Chemicals Reversed Cellular Aging

Harvard’s David Sinclair and his research team have identified six chemical cocktails, which, in less than a week and without compromising cellular identity, restore a youthful genome-wide transcript profile and reverse transcriptomic age.

Rejuvenation by age reversal can be achieved, not only by genetic, but also chemical means.

Molecules that reverse cellular aging and rejuvenate human cells without altering the genome. Sinclair and his team developed high-throughput cell-based assays that distinguish young from old and senescent cells, including transcription-based aging clocks and a real-time nucleocytoplasmic compartmentalization (NCC) assay.

In 2006, Takahashi and Yamanaka demonstrated that the expression of four transcription factors, OCT4, SOX2, KLF4, and c-MYC (collectively known as “OSKM”), reprograms the developmental potential of adult cells, enabling them to be converted into various cell types. These findings initiated the field of cell reprogramming, with a string of publications in the 2000s showing that the identity of many different types of adult cells from different species could be erased to become induced pluripotent stem cells, commonly known as “iPSCs”.

Reversing Cellular Age Without Triggering Cancer

The ability of the Yamanaka factors to erase cellular identity raised a key question: is it possible to reverse cellular aging in vivo without causing uncontrolled cell growth and tumorigenesis? Initially, it didn’t seem so, as mice died within two days of expressing OSKM. But work by the Belmonte lab, our lab, and others have confirmed that it is possible to safely improve the function of tissues in vivo by pulsing OSKM expression or by continuously expressing only OSK, leaving out the oncogene c-MYC.

Using Gene Therapies to Reverse Cellular Age

Currently, translational applications that aim to reverse aging, treat injuries, and cure age-related diseases, rely on the delivery of genetic material to target tissues. This is achieved through methods like adeno-associated viral (AAV) delivery of DNA and lipid nanoparticle-mediated delivery of RNA. These approaches face potential barriers to them being used widely, including high costs and safety concerns associated with the introduction of genetic material into the body.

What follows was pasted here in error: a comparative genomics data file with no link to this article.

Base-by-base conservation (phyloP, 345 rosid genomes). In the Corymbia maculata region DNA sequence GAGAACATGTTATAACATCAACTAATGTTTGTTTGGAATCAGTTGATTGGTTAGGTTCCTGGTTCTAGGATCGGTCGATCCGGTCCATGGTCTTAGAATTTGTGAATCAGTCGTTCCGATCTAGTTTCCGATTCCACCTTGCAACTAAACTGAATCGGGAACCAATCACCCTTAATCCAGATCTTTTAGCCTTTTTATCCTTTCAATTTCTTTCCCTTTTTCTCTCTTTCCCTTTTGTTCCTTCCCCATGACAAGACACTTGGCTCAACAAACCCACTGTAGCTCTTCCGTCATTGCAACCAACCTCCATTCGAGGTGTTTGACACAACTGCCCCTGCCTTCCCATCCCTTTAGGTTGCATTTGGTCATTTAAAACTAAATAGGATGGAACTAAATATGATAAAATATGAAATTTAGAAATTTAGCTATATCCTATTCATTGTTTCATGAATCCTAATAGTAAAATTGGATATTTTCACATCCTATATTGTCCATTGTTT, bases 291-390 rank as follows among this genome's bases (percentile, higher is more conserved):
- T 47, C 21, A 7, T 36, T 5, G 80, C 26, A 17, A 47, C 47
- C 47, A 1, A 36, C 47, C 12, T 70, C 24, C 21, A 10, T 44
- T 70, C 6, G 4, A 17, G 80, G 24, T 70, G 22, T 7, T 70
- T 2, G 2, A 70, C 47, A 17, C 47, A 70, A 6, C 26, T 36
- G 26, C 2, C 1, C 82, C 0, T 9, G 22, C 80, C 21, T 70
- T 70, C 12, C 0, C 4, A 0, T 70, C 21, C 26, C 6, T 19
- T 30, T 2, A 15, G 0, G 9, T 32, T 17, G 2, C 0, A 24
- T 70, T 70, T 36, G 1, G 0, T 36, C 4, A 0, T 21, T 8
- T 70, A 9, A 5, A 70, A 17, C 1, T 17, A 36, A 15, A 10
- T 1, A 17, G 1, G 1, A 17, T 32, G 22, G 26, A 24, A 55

Chemicals aka Drugs Can Be Cheaper and Faster to Develop

Developing a chemical alternative to mimic OSK’s rejuvenating effects could lower costs and shorten timelines in regenerative medicine development. This advancement might enable the treatment of various medical conditions and potentially even facilitate whole-body rejuvenation.

In this study, they developed and utilized novel screening methods including a quantitative nucleocytoplasmic compartmentalization assay (NCC) that can readily distinguish between young, old, and senescent cells. They identify a variety of novel chemical cocktails capable of rejuvenating cells and reversing transcriptomic age to a similar extent as OSK overexpression. Thus, it is possible to reverse aspects of aging without erasing cell identity using chemical rather than genetic means.

In this study, the provide evidence, based on protein compartmentalization and gene expression patterns in young and senescent cells, that small molecules can reverse the transcriptomic age of cells without erasing cell identity or inducing iPSC-like states. They refer to this approach as the EPOCH method.

The effectiveness of the NCC system as an apparent surrogate biomarker for biological age reversal, with young, old, senescent, HGPS, and OSK-treated cell lines serving as controls, should set the stage for larger, more expansive screens for rejuvenation factors. Follow-up studies are underway to elucidate the cellular machinery that mediates these rejuvenative effects, with an emphasis on the mechanisms by which cells apparently write then later read a “backup copy” of earlier epigenetic information to reset chromatin structures and reestablish youthful gene expression patterns.

Future work will be directed to understanding how long the effects of these and other EPOCH treatments last in vivo and whether they reverse aspects of aging and extend lifespan in mice, paralleling treatment with AAV-OSK. The assays developed in this study, combined with robotics and the increasing power of artificial intelligence, will facilitate increasingly larger screens for genes, biologics, and small molecules that safely reverse mammalian aging, and, given that aging is the single greatest contributor to human disease and suffering, these advances cannot come soon enough.

16 thoughts on “Chemicals Reversed Cellular Aging”

  1. Immortal critters probably wouldn’t be great in the wild as it might slow or prevent evolution in the species. This probably isn’t a player for humans. Not least of which is because we are probably about to take over our own evolution.